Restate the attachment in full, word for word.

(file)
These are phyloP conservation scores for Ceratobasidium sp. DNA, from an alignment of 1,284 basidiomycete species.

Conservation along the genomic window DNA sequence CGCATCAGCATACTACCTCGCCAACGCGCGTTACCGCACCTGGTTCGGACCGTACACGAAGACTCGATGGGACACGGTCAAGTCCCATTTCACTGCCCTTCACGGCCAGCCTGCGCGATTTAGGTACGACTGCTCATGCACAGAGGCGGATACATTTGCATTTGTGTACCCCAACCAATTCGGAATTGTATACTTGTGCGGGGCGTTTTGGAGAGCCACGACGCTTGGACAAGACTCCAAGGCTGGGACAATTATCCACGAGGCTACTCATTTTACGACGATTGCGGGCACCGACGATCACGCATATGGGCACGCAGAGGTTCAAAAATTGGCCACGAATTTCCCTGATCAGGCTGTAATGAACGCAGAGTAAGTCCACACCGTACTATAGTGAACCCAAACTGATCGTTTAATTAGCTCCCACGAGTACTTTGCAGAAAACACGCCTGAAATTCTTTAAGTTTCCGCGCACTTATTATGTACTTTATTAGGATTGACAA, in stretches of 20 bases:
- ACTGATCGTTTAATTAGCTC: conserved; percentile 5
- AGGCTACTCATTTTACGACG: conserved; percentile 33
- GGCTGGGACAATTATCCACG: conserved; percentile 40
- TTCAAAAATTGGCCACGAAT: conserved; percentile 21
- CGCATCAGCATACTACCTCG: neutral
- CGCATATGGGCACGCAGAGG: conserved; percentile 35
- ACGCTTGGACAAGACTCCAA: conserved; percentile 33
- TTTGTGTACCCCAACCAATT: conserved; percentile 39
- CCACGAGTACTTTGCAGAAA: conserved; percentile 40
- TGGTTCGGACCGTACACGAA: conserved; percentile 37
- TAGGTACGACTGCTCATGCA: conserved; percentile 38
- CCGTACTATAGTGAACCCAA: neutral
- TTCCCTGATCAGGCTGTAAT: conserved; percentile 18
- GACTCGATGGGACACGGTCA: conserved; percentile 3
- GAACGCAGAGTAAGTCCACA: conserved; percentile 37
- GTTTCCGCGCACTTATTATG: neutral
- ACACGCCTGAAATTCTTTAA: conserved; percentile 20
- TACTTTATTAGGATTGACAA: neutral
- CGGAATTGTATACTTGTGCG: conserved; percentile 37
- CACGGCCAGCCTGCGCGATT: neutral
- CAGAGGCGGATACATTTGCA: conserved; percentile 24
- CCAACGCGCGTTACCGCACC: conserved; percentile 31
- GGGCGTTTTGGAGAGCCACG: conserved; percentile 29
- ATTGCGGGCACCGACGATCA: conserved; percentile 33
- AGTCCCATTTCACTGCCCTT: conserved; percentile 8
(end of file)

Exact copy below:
These are phyloP conservation scores for Ceratobasidium sp. DNA, from an alignment of 1,284 basidiomycete species.

Conservation along the genomic window DNA sequence CGCATCAGCATACTACCTCGCCAACGCGCGTTACCGCACCTGGTTCGGACCGTACACGAAGACTCGATGGGACACGGTCAAGTCCCATTTCACTGCCCTTCACGGCCAGCCTGCGCGATTTAGGTACGACTGCTCATGCACAGAGGCGGATACATTTGCATTTGTGTACCCCAACCAATTCGGAATTGTATACTTGTGCGGGGCGTTTTGGAGAGCCACGACGCTTGGACAAGACTCCAAGGCTGGGACAATTATCCACGAGGCTACTCATTTTACGACGATTGCGGGCACCGACGATCACGCATATGGGCACGCAGAGGTTCAAAAATTGGCCACGAATTTCCCTGATCAGGCTGTAATGAACGCAGAGTAAGTCCACACCGTACTATAGTGAACCCAAACTGATCGTTTAATTAGCTCCCACGAGTACTTTGCAGAAAACACGCCTGAAATTCTTTAAGTTTCCGCGCACTTATTATGTACTTTATTAGGATTGACAA, in stretches of 20 bases:
- ACTGATCGTTTAATTAGCTC: conserved; percentile 5
- AGGCTACTCATTTTACGACG: conserved; percentile 33
- GGCTGGGACAATTATCCACG: conserved; percentile 40
- TTCAAAAATTGGCCACGAAT: conserved; percentile 21
- CGCATCAGCATACTACCTCG: neutral
- CGCATATGGGCACGCAGAGG: conserved; percentile 35
- ACGCTTGGACAAGACTCCAA: conserved; percentile 33
- TTTGTGTACCCCAACCAATT: conserved; percentile 39
- CCACGAGTACTTTGCAGAAA: conserved; percentile 40
- TGGTTCGGACCGTACACGAA: conserved; percentile 37
- TAGGTACGACTGCTCATGCA: conserved; percentile 38
- CCGTACTATAGTGAACCCAA: neutral
- TTCCCTGATCAGGCTGTAAT: conserved; percentile 18
- GACTCGATGGGACACGGTCA: conserved; percentile 3
- GAACGCAGAGTAAGTCCACA: conserved; percentile 37
- GTTTCCGCGCACTTATTATG: neutral
- ACACGCCTGAAATTCTTTAA: conserved; percentile 20
- TACTTTATTAGGATTGACAA: neutral
- CGGAATTGTATACTTGTGCG: conserved; percentile 37
- CACGGCCAGCCTGCGCGATT: neutral
- CAGAGGCGGATACATTTGCA: conserved; percentile 24
- CCAACGCGCGTTACCGCACC: conserved; percentile 31
- GGGCGTTTTGGAGAGCCACG: conserved; percentile 29
- ATTGCGGGCACCGACGATCA: conserved; percentile 33
- AGTCCCATTTCACTGCCCTT: conserved; percentile 8